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mrsjtak
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Re: Can rocks frame a compost heap?

Oh my goodness, thank you all so much! I love the pictures, that is super helpful!! I'm thinking we might go the plastic bin route. My husband and I aren't very handy at all :roll: and the bin might be best for all the critters we have around!
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Naytcher Boi
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Re: Can rocks frame a compost heap?

I would suggest just getting wood planks. stack them up and fence them around the pile until it's at least 3 foot and 4 inches, so you can place a top. You could use a compost tumbler, and then just place the compost directly.

Naytcher Boi
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Re: Can rocks frame a compost heap?

I would suggest just getting wood planks. stack them up and fence them around the pile until it's at least 3 foot and 4 inches, so you can place a top. You could use a compost tumbler, and then just place the compost directly.
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rainbowgardener
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Re: Can rocks frame a compost heap?

Not sure exactly what was meant about the wood planks, but if you use boards, it is important to leave air spaces between them as in the first picture I posted.

Compost tumblers are sold as a way to make compost quicker by being able to easily aerate and mix it. If you are very handy, you can make your own from 50 gal drum. Otherwise you can buy them:

Image
https://www.self-sufficient.co.uk/OtherI ... umbler.jpg

Often people have trouble with them, because they don't have enough air holes, so you might have to add some. But the main thing is, it is batch composting. Once you have filled it, you can't keep adding stuff, because the old stuff gets all mixed up with the new and you never have finished compost. So that means you have to have some where to collect new stuff coming along for a new batch. That can be just a regular compost pile, but if you have to have a compost pile, why bother with the tumbler? Or you could have two, one to fill while the other is working. Or best solution, just a bit spendy is that they now make two chambered tumblers, just because of this problem.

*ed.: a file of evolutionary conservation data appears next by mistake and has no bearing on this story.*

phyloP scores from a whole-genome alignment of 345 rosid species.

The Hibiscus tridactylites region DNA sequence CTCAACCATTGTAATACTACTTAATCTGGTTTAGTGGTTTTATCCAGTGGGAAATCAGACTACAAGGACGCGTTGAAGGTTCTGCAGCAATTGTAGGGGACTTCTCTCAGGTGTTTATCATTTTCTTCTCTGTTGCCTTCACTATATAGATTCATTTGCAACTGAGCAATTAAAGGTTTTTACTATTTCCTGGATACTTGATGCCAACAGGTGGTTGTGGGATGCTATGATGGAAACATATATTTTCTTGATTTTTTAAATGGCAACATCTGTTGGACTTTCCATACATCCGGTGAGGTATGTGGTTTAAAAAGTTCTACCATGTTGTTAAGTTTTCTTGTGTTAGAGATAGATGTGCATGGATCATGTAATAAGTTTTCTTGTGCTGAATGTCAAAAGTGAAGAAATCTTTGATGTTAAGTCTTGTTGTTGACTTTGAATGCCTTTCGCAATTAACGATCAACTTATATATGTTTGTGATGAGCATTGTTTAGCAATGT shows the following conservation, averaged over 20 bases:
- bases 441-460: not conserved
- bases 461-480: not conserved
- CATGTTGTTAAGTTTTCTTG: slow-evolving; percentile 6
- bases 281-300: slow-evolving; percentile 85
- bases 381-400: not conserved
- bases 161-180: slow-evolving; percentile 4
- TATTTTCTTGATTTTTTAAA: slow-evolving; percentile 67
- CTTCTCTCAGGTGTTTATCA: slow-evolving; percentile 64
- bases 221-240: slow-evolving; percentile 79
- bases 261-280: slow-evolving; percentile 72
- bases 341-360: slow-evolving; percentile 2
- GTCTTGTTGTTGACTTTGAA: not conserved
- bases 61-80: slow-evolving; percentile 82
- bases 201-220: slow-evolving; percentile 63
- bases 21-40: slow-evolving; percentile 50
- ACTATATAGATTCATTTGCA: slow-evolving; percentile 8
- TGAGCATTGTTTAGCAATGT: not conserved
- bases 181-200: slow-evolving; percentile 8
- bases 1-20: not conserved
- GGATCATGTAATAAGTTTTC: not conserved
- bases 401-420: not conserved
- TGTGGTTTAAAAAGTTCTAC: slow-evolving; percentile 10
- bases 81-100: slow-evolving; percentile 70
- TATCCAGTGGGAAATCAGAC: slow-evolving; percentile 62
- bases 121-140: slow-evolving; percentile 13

Image
https://images.hayneedle.com/mgen/dynima ... ill=ffffff&

So you can be filling one side while the other side is working. If I were to buy a tumbler, it would definitely be one like this.
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ElizabethB
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Re: Can rocks frame a compost heap?

Mrsjtak - When I first started composting - many years ago - I had a loose pile. Not good. A big mess and almost impossible to turn. I now have 2, adjacent bins like Rainbow's second picture in her first reply. G made them for me with scrap lumber and chicken wire. They are 4'x4'x4'. The back and 2 sides are 4' tall. The front is only 12" tall. Very easy to turn from one bin to the other. The chicken wire allows the air flow needed yet contains the material. Since you have a problem with critters. Make a frame with boards and chicken wire for the top and the front. Hinge it to the box frame and put a latch on both the top and front. You can keep the critters out and still have easy access.

MY problem with containers is that you are very limited on the amount of compost that you can process.

G helped my neighbor make bins from pallets that she got for no $ from a big box store. Some screws, chicken wire, and staple gun were all that was needed.

I have a live oak that sheds in March. G puts the baggers on his mower and mulches the leaves. We bag them and store the bags in back of his shop. I have a ready supply of browns for the entire year. By mid year the leaves in the bags are partially composted. I also have access to cured horse manure and fresh rabbit manure. Kitchen scraps and grass clippings take care of the greens.